Abstract

ABSTRACT:

Atlanta's genius is to show the surreality of black life in America, and without the typical network explanations. It's almost as though the show has sprung, like Athena, fully formed from its creator's mind and intent on securing a major place in the pantheon of televised art. There's no pandering to an audience, either. If you don't get the jokes, you don't get them. If that seems strange—a show about day-to-day black life in one of the country's largest metropolises that doesn't exactly have a point or message—then it's probably not for you. More than anything, Atlanta is a love letter to black people and black culture, specifically the people and culture you find in the titular city. It's also a persuasive case for the artistic merits of more—and better—TV.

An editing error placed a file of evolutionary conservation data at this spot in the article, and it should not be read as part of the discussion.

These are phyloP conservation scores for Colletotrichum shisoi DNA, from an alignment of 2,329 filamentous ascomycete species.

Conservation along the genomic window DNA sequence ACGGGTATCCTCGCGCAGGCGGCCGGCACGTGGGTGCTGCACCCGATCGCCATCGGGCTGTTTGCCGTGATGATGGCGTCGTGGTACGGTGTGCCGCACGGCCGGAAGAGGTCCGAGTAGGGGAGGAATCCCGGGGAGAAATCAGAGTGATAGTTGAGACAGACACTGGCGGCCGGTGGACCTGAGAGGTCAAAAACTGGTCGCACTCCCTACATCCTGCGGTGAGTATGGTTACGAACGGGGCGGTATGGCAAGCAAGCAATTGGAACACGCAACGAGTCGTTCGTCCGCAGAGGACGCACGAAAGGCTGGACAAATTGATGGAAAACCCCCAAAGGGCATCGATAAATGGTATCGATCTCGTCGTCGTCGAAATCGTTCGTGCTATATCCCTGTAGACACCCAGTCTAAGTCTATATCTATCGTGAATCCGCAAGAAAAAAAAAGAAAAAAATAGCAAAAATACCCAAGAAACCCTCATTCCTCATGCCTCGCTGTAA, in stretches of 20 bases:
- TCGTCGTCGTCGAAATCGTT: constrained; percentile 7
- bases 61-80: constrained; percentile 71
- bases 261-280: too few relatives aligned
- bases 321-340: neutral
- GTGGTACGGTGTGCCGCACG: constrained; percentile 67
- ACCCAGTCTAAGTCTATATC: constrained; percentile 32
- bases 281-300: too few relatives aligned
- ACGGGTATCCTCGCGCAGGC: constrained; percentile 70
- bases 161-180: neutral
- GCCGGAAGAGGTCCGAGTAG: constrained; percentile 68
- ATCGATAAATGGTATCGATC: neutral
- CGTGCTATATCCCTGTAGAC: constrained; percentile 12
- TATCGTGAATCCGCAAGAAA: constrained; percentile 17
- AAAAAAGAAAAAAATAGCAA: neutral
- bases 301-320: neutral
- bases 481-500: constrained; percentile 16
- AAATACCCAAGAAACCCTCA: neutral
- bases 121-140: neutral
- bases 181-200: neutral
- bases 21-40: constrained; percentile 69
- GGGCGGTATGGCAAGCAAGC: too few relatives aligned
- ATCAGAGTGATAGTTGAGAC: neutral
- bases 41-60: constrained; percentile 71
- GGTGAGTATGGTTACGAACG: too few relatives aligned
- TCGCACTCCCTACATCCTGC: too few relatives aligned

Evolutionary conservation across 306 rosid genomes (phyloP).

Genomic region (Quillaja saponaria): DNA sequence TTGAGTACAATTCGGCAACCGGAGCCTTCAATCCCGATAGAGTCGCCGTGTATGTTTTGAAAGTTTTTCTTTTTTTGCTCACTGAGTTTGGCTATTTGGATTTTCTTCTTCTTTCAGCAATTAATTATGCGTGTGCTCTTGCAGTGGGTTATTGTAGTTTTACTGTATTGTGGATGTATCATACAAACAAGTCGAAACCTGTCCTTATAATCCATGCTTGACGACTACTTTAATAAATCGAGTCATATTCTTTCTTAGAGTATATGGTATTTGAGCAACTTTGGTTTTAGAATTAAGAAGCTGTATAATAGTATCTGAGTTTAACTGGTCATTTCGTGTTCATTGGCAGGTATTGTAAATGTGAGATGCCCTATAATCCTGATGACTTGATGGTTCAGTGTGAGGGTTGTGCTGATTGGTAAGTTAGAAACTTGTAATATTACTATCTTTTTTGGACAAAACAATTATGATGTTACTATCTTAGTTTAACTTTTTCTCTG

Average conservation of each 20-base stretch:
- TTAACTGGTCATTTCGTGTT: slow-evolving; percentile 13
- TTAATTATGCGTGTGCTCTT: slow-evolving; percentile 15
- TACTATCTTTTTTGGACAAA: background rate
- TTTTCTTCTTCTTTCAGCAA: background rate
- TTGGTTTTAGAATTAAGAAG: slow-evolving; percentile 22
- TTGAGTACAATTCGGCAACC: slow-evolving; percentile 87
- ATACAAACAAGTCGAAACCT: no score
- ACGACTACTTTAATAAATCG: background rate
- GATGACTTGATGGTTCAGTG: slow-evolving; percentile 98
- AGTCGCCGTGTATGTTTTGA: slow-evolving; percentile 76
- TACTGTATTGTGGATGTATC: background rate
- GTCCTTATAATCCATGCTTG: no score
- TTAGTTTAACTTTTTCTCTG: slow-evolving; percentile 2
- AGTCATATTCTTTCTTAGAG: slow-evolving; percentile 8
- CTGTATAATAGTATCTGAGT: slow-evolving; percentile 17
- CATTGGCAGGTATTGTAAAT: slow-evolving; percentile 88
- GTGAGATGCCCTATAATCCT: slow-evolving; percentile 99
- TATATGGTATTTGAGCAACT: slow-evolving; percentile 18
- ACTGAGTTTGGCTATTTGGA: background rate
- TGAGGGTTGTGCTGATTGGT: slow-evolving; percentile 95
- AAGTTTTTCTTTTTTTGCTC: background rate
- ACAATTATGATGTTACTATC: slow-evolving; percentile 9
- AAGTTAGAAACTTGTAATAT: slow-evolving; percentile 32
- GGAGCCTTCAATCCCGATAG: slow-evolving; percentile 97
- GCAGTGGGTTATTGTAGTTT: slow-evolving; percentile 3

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Additional Information

ISSN
1946-0910
Print ISSN
0012-3846
Pages
pp. 6-10
Launched on MUSE
2018-08-08
Open Access
No
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